4. If I only had a cell phone I’d love my Mom and Dad. (Boy! They learn early don’t they? The answer is still “NO!”)

5. Girls _____________________ (He had no reply to that. I find that comforting on so many levels.)

6. I am ashamed of Danny having attitude. (Note that he’s not ashamed of his own behavior. This answer is totally worthy of a presidential candidate!)

7. I am afraid of nothing. (Yeah, that’s what I was afraid of…)

8. I like Pokemon cards.

9. I don’t like summer school.

10. I love my Mom, Dad and Danny.

11. Boys are my friends.

12. Mother should do nothing. (I am not exactly sure how to take that… but I like it.)

13. There are times when I am bored.

14. I hate bullies.

15. It makes me sad to watch a kid being bullied.

16. My home is small.

17. Father should do nothing. (again with that?)

18. People think that I am stupid. (What!? After much teeth gnashing and hand wringing it turns out there is a snotty 2nd grader that asks him things like “what is 1000 x 200?” When Ben doesn’t know the answer he tells him he’s stupid. Grrrrr!)

19. Sometimes I think about skateboarding and fishing and surfing.

20. Nobody knows that I have ADD. (I can’t decide if it’s wonderful or really sad that he doesn’t get that people know he’s ADD…)

21. The best thing that ever happened to me was riding a horse.

22. The worst thing that ever happened to me was breaking my wrist the first time.

So, I guess we haven’t completely ruined our kid. Except for being outed about the chocolate martini addiction and the small house it’s all good.

Did anyone notice what didn’t make the list anywhere?????


That’s right. No cancer anywhere.

No, “worst thing that ever happened to me was mom getting cancer…”

No, “mom should buy a wig…”

No, “afraid my mom will die…”

Just normal, every day eight-year-old boy stuff: science, surfing, cell phones and Pokemon cards. Thank you, Lord!

Cross posted to Mothers with Cancer

Imaginary friends, clinical trials and the joys of poop

I’ve had a bunch of things to share with you, none of which seemed worthy of a whole post in and of themselves. So today will be a Tapas Topic day, in that the subjects will be small and plentiful yet not enough to make a post.

Tapa numero uno
First there is this new site called BreastCancerTrials.Org that lets you enter your health history, then matches you up with any clinical trials you might qualify for. All for free. How cool is that? Well, not cooler than not actually having cancer… but still pretty nifty.

I entered my information. Since I am currently cancer-free, am not undergoing any treatments and do not take Herceptin or any other receptor-positive treatments (praise God for all that), I only qualify for two trials, neither of which I am interested in at the moment. The first, categorized as Supportive, was on treating vaginal dryness for women with breast cancer. Um, yeah. No thanks. The second is Preventative in nature and one I would be interested in if it were closer to me. It is on diet and exercise to prevent breast cancer or a recurrence. So interested in that. Unfortunately, the nearest research site is Houston, TX. But that doesn’t mean YOU won’t have better luck so go fill out your own health history and see what pops up.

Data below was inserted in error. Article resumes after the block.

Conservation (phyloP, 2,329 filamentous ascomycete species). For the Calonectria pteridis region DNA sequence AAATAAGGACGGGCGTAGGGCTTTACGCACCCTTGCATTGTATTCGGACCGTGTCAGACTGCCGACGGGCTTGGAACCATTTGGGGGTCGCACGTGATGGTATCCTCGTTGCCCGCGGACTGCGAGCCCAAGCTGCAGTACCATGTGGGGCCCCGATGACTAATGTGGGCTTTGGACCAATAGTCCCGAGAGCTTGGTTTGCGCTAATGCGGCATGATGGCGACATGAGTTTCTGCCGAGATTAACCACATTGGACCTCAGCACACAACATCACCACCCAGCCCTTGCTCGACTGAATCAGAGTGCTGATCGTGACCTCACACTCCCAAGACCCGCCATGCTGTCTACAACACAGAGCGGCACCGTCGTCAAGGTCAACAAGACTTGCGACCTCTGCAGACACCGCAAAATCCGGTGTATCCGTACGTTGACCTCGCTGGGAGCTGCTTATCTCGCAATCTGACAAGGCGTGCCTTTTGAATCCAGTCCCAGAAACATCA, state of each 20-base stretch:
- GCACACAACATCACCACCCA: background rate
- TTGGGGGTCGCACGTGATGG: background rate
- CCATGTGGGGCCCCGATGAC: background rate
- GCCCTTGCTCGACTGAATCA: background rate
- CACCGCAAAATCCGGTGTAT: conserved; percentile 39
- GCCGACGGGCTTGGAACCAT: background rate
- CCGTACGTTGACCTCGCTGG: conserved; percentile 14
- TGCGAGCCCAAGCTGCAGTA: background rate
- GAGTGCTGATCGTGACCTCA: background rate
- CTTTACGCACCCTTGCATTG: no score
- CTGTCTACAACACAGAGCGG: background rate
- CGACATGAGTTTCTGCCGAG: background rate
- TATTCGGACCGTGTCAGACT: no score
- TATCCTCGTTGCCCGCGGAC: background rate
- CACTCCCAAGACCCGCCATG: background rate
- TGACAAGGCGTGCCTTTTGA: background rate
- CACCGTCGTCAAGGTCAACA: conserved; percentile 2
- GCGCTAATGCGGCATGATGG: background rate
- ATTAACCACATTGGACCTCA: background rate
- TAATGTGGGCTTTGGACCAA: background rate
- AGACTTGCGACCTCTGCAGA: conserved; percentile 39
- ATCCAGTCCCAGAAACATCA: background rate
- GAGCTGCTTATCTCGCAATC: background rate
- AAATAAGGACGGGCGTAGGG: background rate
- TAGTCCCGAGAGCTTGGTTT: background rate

Tapa numero dos
And did I tell you that Danny has an imaginary friend. Yep. It’s official. Absolutely no one knows who Brenden is – ergo, he must only exist in D’s imagination – unless he suddenly grew a social life I don’t know about. (And how unfair would that be since I don’t have one?) I guess Brenden has been hanging around in conversation for about 5 or 6 weeks now. I actually thought he was a real kid. Danny talks about him the same way he talks about everyone else, in the third person, in question format, as if he interacts with them on a daily basis. (i.e. “Does Alayna clap at the soccer game?”) I just assumed Brenden was one of the boys in his new preschool class. When I finally got around to asking, turns out he’s not.

I’ve never known anyone that actually had an imaginary friend. Intellectually I know there is nothing wrong with it but I guess I’ve still always thought there was just a little something off about those kids. And that’s not to say there isn’t something a just a little off about Danny either… However, this article I found from the Seattle Post – Intelligencer Reporter was comforting nonetheless.

Tapa numero tres